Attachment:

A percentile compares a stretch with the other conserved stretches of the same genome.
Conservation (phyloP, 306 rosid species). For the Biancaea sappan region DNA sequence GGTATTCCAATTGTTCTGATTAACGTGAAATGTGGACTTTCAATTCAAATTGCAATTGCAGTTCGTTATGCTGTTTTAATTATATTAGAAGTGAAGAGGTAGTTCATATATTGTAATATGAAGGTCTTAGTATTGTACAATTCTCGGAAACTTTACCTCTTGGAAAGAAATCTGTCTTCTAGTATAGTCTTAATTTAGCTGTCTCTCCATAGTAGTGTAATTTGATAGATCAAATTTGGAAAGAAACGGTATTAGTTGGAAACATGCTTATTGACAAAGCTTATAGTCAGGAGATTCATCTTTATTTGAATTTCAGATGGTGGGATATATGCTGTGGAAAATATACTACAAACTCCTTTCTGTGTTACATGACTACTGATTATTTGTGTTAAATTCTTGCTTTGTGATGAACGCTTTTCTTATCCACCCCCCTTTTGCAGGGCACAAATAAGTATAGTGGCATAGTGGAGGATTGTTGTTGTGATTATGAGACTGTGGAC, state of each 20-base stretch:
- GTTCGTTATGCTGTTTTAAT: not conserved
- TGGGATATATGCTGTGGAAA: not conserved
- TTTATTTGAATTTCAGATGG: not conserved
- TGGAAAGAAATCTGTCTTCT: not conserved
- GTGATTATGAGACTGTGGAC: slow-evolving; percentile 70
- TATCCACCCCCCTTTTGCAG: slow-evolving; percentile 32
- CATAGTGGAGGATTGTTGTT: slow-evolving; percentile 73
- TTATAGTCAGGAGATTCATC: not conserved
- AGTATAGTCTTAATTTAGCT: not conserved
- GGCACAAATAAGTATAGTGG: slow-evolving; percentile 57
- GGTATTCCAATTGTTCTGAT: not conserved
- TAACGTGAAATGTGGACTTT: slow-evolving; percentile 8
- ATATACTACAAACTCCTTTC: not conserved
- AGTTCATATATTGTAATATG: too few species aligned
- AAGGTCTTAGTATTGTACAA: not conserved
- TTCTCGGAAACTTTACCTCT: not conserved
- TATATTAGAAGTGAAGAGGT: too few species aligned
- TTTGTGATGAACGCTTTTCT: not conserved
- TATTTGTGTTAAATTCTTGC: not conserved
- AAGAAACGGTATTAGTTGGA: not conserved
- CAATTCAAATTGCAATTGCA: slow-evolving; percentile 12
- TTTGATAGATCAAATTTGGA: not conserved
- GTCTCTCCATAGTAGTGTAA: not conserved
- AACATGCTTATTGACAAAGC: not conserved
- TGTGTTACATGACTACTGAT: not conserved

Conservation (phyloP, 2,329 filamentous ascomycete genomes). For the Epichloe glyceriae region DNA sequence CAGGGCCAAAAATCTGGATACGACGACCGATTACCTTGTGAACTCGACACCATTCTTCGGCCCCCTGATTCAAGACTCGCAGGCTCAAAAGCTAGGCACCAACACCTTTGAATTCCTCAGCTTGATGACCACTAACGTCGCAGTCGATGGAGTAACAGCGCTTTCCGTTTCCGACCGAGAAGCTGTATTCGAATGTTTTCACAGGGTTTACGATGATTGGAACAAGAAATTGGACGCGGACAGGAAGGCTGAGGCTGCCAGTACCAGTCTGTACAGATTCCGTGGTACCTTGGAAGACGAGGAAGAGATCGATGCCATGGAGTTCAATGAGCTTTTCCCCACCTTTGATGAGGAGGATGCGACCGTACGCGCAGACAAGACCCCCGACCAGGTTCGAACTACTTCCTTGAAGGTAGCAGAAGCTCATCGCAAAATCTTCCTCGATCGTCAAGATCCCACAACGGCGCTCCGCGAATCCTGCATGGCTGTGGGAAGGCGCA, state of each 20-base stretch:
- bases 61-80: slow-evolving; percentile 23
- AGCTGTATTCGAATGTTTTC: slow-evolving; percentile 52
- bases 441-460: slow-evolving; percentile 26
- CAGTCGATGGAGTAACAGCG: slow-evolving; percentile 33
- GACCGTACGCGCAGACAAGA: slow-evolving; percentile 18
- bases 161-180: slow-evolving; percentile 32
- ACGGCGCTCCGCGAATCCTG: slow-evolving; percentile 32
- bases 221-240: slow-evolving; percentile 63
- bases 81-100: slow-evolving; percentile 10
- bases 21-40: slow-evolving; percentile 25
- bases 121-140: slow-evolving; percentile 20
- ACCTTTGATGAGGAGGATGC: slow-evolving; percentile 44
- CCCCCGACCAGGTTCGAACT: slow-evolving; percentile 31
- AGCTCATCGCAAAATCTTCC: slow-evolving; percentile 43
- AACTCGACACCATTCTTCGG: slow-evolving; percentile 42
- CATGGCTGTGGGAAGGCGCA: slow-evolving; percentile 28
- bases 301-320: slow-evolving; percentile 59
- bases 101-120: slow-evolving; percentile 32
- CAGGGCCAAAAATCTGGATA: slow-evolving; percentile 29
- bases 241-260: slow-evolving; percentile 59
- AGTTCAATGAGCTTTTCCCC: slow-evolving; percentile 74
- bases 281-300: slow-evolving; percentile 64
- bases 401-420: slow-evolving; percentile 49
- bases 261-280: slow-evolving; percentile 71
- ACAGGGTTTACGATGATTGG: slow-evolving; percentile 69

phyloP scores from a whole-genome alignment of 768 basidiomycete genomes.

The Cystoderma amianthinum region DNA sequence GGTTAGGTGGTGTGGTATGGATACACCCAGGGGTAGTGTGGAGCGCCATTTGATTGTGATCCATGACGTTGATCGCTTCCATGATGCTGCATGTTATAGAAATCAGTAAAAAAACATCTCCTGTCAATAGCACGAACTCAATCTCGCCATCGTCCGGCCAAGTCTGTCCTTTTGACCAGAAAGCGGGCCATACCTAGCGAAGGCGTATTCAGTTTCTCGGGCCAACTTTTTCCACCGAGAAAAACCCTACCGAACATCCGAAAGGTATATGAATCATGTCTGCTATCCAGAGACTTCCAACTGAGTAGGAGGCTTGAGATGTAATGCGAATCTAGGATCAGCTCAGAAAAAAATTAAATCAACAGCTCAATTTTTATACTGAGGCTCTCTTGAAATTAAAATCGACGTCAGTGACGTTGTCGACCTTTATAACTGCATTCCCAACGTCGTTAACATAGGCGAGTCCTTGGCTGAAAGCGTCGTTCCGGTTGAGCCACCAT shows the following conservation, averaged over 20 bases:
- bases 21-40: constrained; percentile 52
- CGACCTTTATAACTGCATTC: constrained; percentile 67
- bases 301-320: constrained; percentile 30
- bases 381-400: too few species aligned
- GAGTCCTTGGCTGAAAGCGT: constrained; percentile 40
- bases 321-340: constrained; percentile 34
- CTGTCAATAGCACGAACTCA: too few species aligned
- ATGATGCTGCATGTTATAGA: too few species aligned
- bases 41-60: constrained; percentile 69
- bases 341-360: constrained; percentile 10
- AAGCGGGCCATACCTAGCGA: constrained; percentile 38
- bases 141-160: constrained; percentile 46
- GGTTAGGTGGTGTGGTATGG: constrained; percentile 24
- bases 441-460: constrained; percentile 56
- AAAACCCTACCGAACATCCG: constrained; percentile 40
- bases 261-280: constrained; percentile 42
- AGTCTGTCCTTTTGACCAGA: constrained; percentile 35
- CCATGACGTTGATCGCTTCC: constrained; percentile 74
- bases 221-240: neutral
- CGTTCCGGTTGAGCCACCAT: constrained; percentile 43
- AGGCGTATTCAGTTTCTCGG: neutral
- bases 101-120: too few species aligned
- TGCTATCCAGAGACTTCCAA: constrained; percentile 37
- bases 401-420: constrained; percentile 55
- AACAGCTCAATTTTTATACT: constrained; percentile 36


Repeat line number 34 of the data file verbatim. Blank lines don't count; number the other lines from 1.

- bases 161-180: slow-evolving; percentile 32